This is an example of how sequences and series are used in “real life.” It could be used in a calculus class or an advanced math class.

When you borrow money to buy a house or a car you are making a kind of loan called a mortgage. Paying off the loan is called amortizing the loan.

The amount you borrow is called the principal. You agree to pay a fixed payment at regular intervals, usually monthly. The payment includes interest on the amount owed during the previous month plus a bit more to decrease the principal. Each month your payment decreases the remaining principal, so in the next month a little less goes to interest and a little more goes to paying off the principal. Let’s say you borrow *A* dollars (the principal) and agree to pay a monthly interest rate of *r*%, for a period of *n* months.

**How much is the fixed (constant) monthly payment, P, so that after n months the loan and interest will be paid off?**

After one month you make a payment and you now owe = the original amount plus the interest on this amount minus the payment, *P*.

After the second payment is made you owe = , plus the interest , minus the payment,* P*.

And likewise after the third month:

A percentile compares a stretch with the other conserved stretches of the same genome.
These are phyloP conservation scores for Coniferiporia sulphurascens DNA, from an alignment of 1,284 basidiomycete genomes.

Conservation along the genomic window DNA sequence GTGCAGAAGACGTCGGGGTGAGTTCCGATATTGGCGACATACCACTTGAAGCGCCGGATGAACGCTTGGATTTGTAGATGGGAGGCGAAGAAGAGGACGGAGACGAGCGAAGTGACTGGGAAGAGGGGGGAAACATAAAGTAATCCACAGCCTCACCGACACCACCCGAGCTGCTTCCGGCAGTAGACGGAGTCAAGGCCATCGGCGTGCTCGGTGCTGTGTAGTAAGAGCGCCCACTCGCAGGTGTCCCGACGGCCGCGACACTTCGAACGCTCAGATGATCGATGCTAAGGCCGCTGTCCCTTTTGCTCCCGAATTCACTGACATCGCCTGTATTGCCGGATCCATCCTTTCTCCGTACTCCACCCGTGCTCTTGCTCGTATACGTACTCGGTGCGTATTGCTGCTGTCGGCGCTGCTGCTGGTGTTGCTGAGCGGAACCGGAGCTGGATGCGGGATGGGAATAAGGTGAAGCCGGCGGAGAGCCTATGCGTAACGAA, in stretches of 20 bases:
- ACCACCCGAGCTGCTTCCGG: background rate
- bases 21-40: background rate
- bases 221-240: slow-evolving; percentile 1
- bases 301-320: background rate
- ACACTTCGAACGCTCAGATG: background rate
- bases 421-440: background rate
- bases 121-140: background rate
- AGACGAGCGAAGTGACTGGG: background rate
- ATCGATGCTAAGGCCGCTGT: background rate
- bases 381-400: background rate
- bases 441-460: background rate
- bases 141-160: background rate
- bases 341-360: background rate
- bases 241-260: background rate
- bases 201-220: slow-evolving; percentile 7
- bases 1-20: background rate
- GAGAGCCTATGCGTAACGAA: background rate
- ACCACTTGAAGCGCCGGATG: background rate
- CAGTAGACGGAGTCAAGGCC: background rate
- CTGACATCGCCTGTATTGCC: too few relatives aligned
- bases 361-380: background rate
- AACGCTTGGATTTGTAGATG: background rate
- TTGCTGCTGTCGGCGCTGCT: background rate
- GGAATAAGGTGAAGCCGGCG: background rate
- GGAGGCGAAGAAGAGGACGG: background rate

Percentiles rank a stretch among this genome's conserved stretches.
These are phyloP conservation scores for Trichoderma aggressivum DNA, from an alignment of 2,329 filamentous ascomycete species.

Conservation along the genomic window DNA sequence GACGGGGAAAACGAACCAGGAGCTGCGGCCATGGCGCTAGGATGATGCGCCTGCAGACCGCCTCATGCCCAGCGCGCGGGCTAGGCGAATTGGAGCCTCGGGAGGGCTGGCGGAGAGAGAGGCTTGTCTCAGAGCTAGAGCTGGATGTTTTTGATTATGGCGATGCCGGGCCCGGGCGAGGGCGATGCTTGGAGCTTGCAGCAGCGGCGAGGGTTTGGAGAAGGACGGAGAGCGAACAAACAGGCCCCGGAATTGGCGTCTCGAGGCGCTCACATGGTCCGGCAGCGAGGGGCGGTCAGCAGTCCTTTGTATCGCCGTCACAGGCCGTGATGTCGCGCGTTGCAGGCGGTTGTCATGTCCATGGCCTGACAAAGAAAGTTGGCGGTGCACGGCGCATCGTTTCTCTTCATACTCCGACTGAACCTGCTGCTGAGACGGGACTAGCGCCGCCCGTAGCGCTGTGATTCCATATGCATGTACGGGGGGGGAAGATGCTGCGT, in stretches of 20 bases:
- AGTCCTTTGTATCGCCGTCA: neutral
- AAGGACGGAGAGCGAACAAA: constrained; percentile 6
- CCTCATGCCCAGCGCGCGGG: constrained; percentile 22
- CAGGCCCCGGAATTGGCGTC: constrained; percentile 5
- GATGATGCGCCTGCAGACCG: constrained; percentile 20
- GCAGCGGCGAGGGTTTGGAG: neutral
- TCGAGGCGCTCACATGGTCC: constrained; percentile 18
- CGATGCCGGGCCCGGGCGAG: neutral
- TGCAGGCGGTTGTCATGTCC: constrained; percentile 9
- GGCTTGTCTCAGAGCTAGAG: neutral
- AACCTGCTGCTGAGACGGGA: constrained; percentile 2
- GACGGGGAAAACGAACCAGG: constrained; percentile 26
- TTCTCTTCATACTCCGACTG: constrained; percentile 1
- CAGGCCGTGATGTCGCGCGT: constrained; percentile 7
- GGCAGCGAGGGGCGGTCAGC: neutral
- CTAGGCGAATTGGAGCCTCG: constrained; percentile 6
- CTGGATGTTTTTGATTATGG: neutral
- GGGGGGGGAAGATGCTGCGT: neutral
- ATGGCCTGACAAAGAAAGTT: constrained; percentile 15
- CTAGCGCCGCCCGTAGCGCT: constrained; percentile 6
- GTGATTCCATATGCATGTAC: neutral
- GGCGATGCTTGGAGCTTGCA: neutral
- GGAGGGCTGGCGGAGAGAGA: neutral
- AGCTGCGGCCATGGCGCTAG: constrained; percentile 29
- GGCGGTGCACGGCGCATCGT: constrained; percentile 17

And after the fourth month a pattern emerges:

And so on so that after *n* months the amount you owe is:

The sigma expression represents a finite geometric series. The sum of such a series with a first term of 1 and a common ratio of *R* sum is given by

.

Therefore

But after *n* months you have paid off the loan and you owe *A*_{n} = 0

This equation may be solved for *P* the monthly payment:

.

The equation above is a formula for finding the payment on a mortgage. For example, to borrow $25,000 for a car at 3% per year (*r* = 0.0025 per month) for 5 years (*n* = 60) the monthly payment is

.

Of course, in “real life” someone looks up the amount on the internet and we all believe them. But now you can do it yourself and have some math fun at the same time.

Strangely, loans like these are typically referred to as “simple interest loans”. One explanation that I have seen is that computing the monthly payment is a “relatively simple process” which seems a bit presumptuous. More importantly, though, is that the monthly payments are such that their accumulated value will match what would be the ending balance of an interest-bearing account promising the same annual rate had the principal been invested and allowed to accrue interest compounded monthly over the life of the loan.

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The interest rate of 3% annual interest is what is called a “nominal interest rate”. The precise monthly rate corresponding to 3% per year is (1.03)^(1/12) – 1 = .002466. A monthly rate of .0025 corresponds to a true annual rate of 3.042%.. At a true annual rate of 3% the monthly payment is $448.77.

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